1972 - Dir: Bob Fosse
Shown at the FeckenOdeon on 2nd April, 2005
Much was made at the time of this film’s release about the fact that it was the first musical to receive the dubious honour of an X certificate. It is perhaps predictable that the popular press should get in a lather about a few strong words and lewd(ish) moments while ignoring the real and gut wrenching feeling of outrage provoked by the vivid and stark portrayal of the rise of the greatest obscenity of the 20th Century. Those of us who saw “Cabaret” back in the free wheeling seventies were brought up sharp by the awful realisation that the rise of the Nazis was all but unstoppable and that ordinary people had no way of intervening. As our own political system lurched to the right and skinheads took to the streets, those of us with vivid imaginations drew worrying parallels.... Whatever our personal political feelings, no-one could fail to be shocked by “Cabaret” - but sex had absolutely nothing to do with it.
The film is based on Christopher Isherwood's autobiographical book of anecdotes from the era, 'Goodbye to Berlin'. The Sally Bowles character appeared in those stories and then appeared in the play and movie 'I Am a Camera' before returning to the stage in this musical, and then making it into the movies a second time...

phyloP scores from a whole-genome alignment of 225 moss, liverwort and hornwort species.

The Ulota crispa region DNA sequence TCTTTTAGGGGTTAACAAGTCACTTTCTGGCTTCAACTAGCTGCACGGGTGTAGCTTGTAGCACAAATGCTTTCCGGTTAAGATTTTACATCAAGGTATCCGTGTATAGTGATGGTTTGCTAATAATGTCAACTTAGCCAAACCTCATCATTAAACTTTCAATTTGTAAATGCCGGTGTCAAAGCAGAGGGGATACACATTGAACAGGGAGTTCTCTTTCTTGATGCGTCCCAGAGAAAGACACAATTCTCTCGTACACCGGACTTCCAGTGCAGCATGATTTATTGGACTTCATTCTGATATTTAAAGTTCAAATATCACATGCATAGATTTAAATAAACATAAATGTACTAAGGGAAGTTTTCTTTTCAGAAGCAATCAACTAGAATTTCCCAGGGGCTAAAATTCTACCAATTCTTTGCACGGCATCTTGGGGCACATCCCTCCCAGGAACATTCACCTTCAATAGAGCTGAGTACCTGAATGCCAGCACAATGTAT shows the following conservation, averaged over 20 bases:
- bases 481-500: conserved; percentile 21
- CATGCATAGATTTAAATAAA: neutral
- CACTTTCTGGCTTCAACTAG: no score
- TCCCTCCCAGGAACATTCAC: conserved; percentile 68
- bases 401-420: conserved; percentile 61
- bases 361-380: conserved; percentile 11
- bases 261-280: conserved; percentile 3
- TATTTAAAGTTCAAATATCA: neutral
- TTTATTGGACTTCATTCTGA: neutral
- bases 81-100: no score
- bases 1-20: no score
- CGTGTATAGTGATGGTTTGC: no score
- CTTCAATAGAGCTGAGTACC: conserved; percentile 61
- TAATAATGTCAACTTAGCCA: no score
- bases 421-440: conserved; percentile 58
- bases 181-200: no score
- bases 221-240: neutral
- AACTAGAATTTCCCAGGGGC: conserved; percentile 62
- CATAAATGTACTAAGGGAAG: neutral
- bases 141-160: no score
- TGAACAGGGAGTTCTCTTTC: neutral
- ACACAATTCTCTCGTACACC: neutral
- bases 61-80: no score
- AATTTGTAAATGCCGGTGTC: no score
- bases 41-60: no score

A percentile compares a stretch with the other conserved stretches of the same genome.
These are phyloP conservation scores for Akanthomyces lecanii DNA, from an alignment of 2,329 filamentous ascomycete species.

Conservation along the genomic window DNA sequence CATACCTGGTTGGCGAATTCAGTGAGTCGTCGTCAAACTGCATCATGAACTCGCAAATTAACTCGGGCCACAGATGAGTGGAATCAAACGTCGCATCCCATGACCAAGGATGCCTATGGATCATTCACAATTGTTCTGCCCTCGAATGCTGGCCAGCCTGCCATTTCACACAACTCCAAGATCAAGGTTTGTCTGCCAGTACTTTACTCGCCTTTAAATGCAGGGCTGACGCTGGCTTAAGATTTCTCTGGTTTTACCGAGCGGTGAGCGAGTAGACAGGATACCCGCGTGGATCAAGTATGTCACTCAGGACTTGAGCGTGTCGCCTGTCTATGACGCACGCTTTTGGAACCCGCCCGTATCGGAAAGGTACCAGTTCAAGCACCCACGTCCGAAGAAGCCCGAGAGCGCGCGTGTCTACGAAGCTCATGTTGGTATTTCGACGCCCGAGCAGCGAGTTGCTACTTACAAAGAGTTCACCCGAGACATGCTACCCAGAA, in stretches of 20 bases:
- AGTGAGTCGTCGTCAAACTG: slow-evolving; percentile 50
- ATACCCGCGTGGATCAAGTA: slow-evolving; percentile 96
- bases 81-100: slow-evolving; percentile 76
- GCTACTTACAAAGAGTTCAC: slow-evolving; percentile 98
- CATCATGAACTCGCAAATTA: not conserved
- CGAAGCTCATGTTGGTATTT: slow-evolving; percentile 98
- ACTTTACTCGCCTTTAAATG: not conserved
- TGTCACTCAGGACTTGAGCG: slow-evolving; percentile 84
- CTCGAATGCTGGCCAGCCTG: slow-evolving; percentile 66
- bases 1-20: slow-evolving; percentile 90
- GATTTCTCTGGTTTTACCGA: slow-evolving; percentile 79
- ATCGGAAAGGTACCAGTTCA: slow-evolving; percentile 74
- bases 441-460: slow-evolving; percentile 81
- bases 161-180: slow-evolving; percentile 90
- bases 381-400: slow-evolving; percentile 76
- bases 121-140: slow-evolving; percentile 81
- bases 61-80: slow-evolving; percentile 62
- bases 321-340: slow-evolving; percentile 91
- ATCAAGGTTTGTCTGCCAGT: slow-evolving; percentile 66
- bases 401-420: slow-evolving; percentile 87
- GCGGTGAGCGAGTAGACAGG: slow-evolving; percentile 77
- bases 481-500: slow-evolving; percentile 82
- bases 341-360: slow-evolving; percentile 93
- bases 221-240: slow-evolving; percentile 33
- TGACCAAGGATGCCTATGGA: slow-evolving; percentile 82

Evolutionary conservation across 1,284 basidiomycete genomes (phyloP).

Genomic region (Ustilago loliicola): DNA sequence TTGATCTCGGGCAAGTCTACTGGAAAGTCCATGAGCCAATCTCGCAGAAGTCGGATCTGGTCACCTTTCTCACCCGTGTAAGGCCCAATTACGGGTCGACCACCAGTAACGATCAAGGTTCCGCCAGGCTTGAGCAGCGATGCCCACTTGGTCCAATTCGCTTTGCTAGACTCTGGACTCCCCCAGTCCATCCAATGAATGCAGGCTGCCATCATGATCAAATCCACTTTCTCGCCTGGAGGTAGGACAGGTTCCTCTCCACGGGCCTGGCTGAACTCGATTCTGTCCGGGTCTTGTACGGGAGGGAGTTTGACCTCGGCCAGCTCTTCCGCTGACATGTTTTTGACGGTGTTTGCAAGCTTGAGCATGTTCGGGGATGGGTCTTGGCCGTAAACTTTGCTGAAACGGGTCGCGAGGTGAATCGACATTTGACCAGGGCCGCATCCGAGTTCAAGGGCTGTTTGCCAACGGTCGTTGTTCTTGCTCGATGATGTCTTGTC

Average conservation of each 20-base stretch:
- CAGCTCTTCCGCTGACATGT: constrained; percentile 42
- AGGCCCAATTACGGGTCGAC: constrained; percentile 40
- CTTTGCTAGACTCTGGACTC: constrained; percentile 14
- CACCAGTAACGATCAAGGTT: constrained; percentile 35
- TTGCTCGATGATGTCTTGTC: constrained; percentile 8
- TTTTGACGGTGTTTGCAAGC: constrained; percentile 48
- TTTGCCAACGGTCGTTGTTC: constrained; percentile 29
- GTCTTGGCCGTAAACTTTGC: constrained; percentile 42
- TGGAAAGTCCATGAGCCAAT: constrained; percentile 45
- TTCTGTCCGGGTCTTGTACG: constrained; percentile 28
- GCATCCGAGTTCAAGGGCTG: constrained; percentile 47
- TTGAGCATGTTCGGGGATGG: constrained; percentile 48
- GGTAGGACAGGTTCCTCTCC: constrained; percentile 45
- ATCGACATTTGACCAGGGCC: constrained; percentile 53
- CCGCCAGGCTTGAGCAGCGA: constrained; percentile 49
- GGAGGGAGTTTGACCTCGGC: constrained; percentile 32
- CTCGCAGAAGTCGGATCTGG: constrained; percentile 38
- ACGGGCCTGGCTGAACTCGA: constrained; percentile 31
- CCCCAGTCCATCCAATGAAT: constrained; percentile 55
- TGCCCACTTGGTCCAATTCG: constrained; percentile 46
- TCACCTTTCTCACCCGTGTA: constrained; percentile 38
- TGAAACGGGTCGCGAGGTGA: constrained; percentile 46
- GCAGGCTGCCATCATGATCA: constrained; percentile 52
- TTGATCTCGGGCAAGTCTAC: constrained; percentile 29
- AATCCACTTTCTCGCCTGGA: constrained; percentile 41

That such a tale set in such a time can also give great joy is a tribute to it’s Director and it’s superb and spirited cast. It can be said to have been a “once in a lifetime” film for almost all the main participants. Although Bob Fosse made a couple more films (including the autobiographical “All that Jazz”) and worked extensively on the Broadway stage he never again hit such a high as “Cabaret”. He died before he could transfer his stage hit “Chicago” to the big screen. Lisa Minelli, who really made us believe that she was the reincarnation of her mother (Judy Garland), failed to keep up the momentum and bounced from one indifferent project to the next mediocre one. Joel Grey (Master of Ceremonies) who is perhaps the kingpin of “Cabaret” was really too good at the part - he was reckoned to be “difficult to cast” by Hollywood’s money men who obviously could only see him in white face and tails. He’s still working on US television. Helmutt Griem worked only in his native language after “Cabaret” (he died last year) and Marisa Berenson also stayed firmly in Europe - though she’s soon to be seen in a film called “Colour me Kubrick”. The exception is of course Michael York who has so far appeared in 111 feature films and is still working - “Cabaret” is his 14th movie role.
“Tomorrow Belongs to Me" was written by John Kander and Fred Ebb in the style of a traditional German song, sung by the Nazi youth in the movie, to stir up patriotism for the "fatherland". It has often been mistaken for a genuine "Nazi anthem" and has led to the songwriters being accused of anti-Semitism. This would be most surprising, as they are, in fact, Jewish. It is also the only song sung outside of the cabaret setting to survive the transition from stage to film.